The municipal market was unchanged to slightly weaker Friday in light activity.
"It's a dead Friday in the summer," a trader in New York said. "Munis seem to have no direction and a lethargic tone."
"It's really quiet," a trader in Chicago added. "Certainly we're off a bit, but not as far down as we've been the past few days."
The Treasury market, however, showed gains Friday. The yield on the benchmark 10-year Treasury note, which opened at 4.21%, finished at 4.15%. The yield on the two-year note was quoted near the end of the session at 2.87% after opening at 2.93%.
The Federal Reserve will hold a policy-setting meeting on interest rates tomorrow and Wednesday. Although Treasury yields rose last week on the perception the Fed would start targeting inflation with rate hikes, Gary Thayer, senior economist at Wachovia Securities,said it was unlikely the Fed would increase its target rate this week.
"We expect the Fed will hold policy steady, and we're in the consensus on that," he said. "If you actually look at the underlying economy the Fed has to deal with, it doesn't give them a lot of room to raise rates."
Trying to balance a weak economy versus the threat of inflation, the Fed may try to stabilize the dollar through public pronouncements or other means to avoid having to raise rates, Thayer said. A stronger dollar could help slow surging commodity prices.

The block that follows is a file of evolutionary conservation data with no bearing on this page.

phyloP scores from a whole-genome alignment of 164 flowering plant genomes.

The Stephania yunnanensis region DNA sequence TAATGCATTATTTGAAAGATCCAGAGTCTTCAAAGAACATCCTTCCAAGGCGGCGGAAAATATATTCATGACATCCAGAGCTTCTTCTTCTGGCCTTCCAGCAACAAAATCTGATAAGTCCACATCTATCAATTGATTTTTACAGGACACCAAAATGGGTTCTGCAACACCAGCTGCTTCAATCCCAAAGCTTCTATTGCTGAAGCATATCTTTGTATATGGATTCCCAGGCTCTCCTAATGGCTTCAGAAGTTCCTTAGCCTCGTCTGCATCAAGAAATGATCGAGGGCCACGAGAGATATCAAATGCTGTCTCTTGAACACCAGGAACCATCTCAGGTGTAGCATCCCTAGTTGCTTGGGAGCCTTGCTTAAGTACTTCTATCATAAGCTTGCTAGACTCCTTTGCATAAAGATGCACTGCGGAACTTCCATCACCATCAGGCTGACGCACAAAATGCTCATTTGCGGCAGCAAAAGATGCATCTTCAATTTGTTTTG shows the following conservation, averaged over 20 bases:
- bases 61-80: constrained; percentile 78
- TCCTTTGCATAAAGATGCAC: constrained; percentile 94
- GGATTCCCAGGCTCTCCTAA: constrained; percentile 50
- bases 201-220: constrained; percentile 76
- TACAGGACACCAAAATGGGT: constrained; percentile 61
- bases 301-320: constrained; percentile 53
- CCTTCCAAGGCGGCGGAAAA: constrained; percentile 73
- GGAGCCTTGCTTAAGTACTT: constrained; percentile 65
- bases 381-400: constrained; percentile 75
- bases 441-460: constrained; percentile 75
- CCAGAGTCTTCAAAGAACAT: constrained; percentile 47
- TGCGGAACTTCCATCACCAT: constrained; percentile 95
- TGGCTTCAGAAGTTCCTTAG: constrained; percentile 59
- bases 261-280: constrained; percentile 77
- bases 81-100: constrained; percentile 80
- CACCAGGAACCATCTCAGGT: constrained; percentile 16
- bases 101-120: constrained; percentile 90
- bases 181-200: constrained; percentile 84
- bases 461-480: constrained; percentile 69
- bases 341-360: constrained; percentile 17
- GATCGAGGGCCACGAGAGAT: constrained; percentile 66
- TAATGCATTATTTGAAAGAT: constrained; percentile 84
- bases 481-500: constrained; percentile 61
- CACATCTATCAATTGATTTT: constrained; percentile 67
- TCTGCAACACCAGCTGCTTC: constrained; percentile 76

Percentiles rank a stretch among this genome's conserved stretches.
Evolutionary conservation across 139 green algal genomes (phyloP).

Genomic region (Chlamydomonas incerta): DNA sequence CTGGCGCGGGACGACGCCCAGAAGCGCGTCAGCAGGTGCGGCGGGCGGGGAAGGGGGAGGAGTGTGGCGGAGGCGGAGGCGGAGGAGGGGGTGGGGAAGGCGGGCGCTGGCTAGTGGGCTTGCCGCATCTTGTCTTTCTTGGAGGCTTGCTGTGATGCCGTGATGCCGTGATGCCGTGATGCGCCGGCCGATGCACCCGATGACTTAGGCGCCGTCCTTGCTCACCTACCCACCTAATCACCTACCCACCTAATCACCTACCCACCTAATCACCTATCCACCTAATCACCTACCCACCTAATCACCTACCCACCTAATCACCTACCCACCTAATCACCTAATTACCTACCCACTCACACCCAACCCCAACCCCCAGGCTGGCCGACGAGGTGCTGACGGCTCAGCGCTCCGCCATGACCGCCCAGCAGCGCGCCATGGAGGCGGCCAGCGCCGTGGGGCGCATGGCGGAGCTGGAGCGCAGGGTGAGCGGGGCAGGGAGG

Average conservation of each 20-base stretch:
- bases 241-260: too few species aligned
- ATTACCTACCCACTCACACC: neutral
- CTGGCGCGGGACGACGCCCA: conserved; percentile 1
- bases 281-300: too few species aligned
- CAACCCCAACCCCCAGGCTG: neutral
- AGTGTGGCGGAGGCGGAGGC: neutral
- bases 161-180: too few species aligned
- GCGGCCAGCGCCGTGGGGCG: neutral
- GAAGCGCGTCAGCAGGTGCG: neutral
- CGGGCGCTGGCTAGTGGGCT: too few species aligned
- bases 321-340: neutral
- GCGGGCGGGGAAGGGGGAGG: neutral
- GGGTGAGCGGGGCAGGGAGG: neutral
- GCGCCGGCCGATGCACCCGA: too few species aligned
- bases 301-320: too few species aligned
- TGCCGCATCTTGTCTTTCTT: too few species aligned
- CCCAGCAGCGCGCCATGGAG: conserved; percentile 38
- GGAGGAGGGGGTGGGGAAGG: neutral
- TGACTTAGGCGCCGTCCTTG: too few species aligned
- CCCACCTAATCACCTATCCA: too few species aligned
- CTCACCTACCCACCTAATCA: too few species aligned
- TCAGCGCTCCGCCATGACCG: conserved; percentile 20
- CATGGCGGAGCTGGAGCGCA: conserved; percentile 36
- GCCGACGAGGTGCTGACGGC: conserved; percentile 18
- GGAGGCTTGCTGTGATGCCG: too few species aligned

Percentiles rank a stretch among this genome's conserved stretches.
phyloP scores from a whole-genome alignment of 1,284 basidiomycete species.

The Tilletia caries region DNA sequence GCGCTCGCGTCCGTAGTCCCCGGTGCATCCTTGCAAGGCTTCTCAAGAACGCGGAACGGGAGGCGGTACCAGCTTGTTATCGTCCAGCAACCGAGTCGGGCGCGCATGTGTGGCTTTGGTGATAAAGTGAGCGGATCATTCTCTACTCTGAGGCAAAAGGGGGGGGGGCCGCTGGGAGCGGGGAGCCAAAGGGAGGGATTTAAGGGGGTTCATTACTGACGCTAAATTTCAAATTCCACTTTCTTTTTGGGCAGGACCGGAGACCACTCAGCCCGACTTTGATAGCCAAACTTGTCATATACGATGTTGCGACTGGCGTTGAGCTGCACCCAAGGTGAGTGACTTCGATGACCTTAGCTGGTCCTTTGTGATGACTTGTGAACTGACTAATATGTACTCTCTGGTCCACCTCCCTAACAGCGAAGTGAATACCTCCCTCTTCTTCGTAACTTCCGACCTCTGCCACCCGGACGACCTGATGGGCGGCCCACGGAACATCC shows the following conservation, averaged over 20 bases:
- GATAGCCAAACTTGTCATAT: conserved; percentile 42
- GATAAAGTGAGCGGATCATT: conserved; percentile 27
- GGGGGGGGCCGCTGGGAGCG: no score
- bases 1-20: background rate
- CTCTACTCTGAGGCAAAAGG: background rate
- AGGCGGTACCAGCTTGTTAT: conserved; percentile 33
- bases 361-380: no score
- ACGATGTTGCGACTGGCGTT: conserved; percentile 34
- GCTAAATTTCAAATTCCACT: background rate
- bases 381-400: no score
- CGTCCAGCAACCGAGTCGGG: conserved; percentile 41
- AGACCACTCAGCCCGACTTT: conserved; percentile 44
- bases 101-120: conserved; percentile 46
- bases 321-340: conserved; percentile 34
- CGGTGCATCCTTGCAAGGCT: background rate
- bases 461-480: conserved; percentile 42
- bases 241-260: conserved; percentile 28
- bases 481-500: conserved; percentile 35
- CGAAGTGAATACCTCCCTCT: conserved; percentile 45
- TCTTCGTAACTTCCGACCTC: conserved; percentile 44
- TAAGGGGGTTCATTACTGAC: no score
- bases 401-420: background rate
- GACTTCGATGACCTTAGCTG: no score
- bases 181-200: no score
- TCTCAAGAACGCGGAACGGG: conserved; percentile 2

Prices on options on federal funds futures implied the market sees more than an 88% probability the Fed will keep rates steady at 2.0% at this week's meeting, according to the federal funds futures traded on the Chicago Board of Trade, a proxy for market expectations, at 3:45 p.m. EDT on Friday. The implied probability the Fed keeps rates the same during its August meeting is closer to 65%. However, Fed fund futures rates show almost an 80% probability there will be at least a 50 basis point increase in the target rate by the end of the year.
In addition to the Fed meeting, a slate of economic data will be released this week. The May durable goods and May new home sales data will be released Wednesday, followed Thursday by the final first-quarter gross domestic product, initial jobless claims for the week ended June 21, continuing jobless claims for the week ended June 14, and existing home sales for May. On Friday, May personal income, May personal consumption, the May core personal consumption expenditures deflator, and the final June University of Michigan consumer sentiment index will be released.
Economists polled by IFR Markets are predicting no change to durable goods, an 0.8% dip in durable goods excluding transportation, 515,000 new home sales, a 1.0% annual rate for first quarter GDP, 380,000 initial claims, 3.100 million continuing claims, 5.0 million existing home sales, a 0.4% rise in personal income, a 0.7% increase in personal consumption, a 0.2% uptick in the core PCE deflator, and a 56.9 Michigan sentiment reading.